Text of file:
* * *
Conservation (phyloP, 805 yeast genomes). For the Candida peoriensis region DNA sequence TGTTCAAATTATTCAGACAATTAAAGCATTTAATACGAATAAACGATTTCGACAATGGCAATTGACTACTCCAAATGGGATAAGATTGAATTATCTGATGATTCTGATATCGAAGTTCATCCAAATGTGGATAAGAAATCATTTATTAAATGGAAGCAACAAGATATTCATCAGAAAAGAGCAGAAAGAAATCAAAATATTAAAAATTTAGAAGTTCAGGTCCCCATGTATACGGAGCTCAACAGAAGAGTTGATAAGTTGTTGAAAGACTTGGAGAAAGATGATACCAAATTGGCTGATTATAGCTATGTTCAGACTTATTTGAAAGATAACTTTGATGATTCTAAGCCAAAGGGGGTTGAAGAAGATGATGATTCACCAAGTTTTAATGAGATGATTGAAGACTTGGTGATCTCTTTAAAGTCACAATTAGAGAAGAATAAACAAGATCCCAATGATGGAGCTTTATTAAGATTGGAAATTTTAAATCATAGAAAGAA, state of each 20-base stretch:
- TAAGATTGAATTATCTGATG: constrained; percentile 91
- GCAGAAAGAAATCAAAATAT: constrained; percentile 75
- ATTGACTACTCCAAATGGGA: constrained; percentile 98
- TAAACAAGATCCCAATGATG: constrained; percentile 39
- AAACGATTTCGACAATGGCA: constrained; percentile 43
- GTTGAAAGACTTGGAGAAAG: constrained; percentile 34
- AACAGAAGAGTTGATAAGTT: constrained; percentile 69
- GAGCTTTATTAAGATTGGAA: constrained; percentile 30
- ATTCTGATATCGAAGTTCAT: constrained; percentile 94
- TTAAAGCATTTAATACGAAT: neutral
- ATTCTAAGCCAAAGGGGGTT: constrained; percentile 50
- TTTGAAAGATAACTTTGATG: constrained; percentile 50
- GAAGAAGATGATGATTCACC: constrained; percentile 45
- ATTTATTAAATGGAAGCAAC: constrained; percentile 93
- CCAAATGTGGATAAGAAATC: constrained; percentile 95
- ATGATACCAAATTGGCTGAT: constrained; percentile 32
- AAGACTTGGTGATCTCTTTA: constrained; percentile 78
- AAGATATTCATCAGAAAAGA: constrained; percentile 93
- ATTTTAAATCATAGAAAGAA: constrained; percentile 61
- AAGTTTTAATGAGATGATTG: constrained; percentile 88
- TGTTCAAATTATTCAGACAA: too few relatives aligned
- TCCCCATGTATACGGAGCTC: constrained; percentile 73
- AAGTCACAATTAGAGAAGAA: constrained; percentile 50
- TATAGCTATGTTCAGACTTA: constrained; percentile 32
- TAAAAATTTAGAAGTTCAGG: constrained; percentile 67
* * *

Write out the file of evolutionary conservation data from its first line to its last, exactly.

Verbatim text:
Conservation (phyloP, 805 yeast genomes). For the Candida peoriensis region DNA sequence TGTTCAAATTATTCAGACAATTAAAGCATTTAATACGAATAAACGATTTCGACAATGGCAATTGACTACTCCAAATGGGATAAGATTGAATTATCTGATGATTCTGATATCGAAGTTCATCCAAATGTGGATAAGAAATCATTTATTAAATGGAAGCAACAAGATATTCATCAGAAAAGAGCAGAAAGAAATCAAAATATTAAAAATTTAGAAGTTCAGGTCCCCATGTATACGGAGCTCAACAGAAGAGTTGATAAGTTGTTGAAAGACTTGGAGAAAGATGATACCAAATTGGCTGATTATAGCTATGTTCAGACTTATTTGAAAGATAACTTTGATGATTCTAAGCCAAAGGGGGTTGAAGAAGATGATGATTCACCAAGTTTTAATGAGATGATTGAAGACTTGGTGATCTCTTTAAAGTCACAATTAGAGAAGAATAAACAAGATCCCAATGATGGAGCTTTATTAAGATTGGAAATTTTAAATCATAGAAAGAA, state of each 20-base stretch:
- TAAGATTGAATTATCTGATG: constrained; percentile 91
- GCAGAAAGAAATCAAAATAT: constrained; percentile 75
- ATTGACTACTCCAAATGGGA: constrained; percentile 98
- TAAACAAGATCCCAATGATG: constrained; percentile 39
- AAACGATTTCGACAATGGCA: constrained; percentile 43
- GTTGAAAGACTTGGAGAAAG: constrained; percentile 34
- AACAGAAGAGTTGATAAGTT: constrained; percentile 69
- GAGCTTTATTAAGATTGGAA: constrained; percentile 30
- ATTCTGATATCGAAGTTCAT: constrained; percentile 94
- TTAAAGCATTTAATACGAAT: neutral
- ATTCTAAGCCAAAGGGGGTT: constrained; percentile 50
- TTTGAAAGATAACTTTGATG: constrained; percentile 50
- GAAGAAGATGATGATTCACC: constrained; percentile 45
- ATTTATTAAATGGAAGCAAC: constrained; percentile 93
- CCAAATGTGGATAAGAAATC: constrained; percentile 95
- ATGATACCAAATTGGCTGAT: constrained; percentile 32
- AAGACTTGGTGATCTCTTTA: constrained; percentile 78
- AAGATATTCATCAGAAAAGA: constrained; percentile 93
- ATTTTAAATCATAGAAAGAA: constrained; percentile 61
- AAGTTTTAATGAGATGATTG: constrained; percentile 88
- TGTTCAAATTATTCAGACAA: too few relatives aligned
- TCCCCATGTATACGGAGCTC: constrained; percentile 73
- AAGTCACAATTAGAGAAGAA: constrained; percentile 50
- TATAGCTATGTTCAGACTTA: constrained; percentile 32
- TAAAAATTTAGAAGTTCAGG: constrained; percentile 67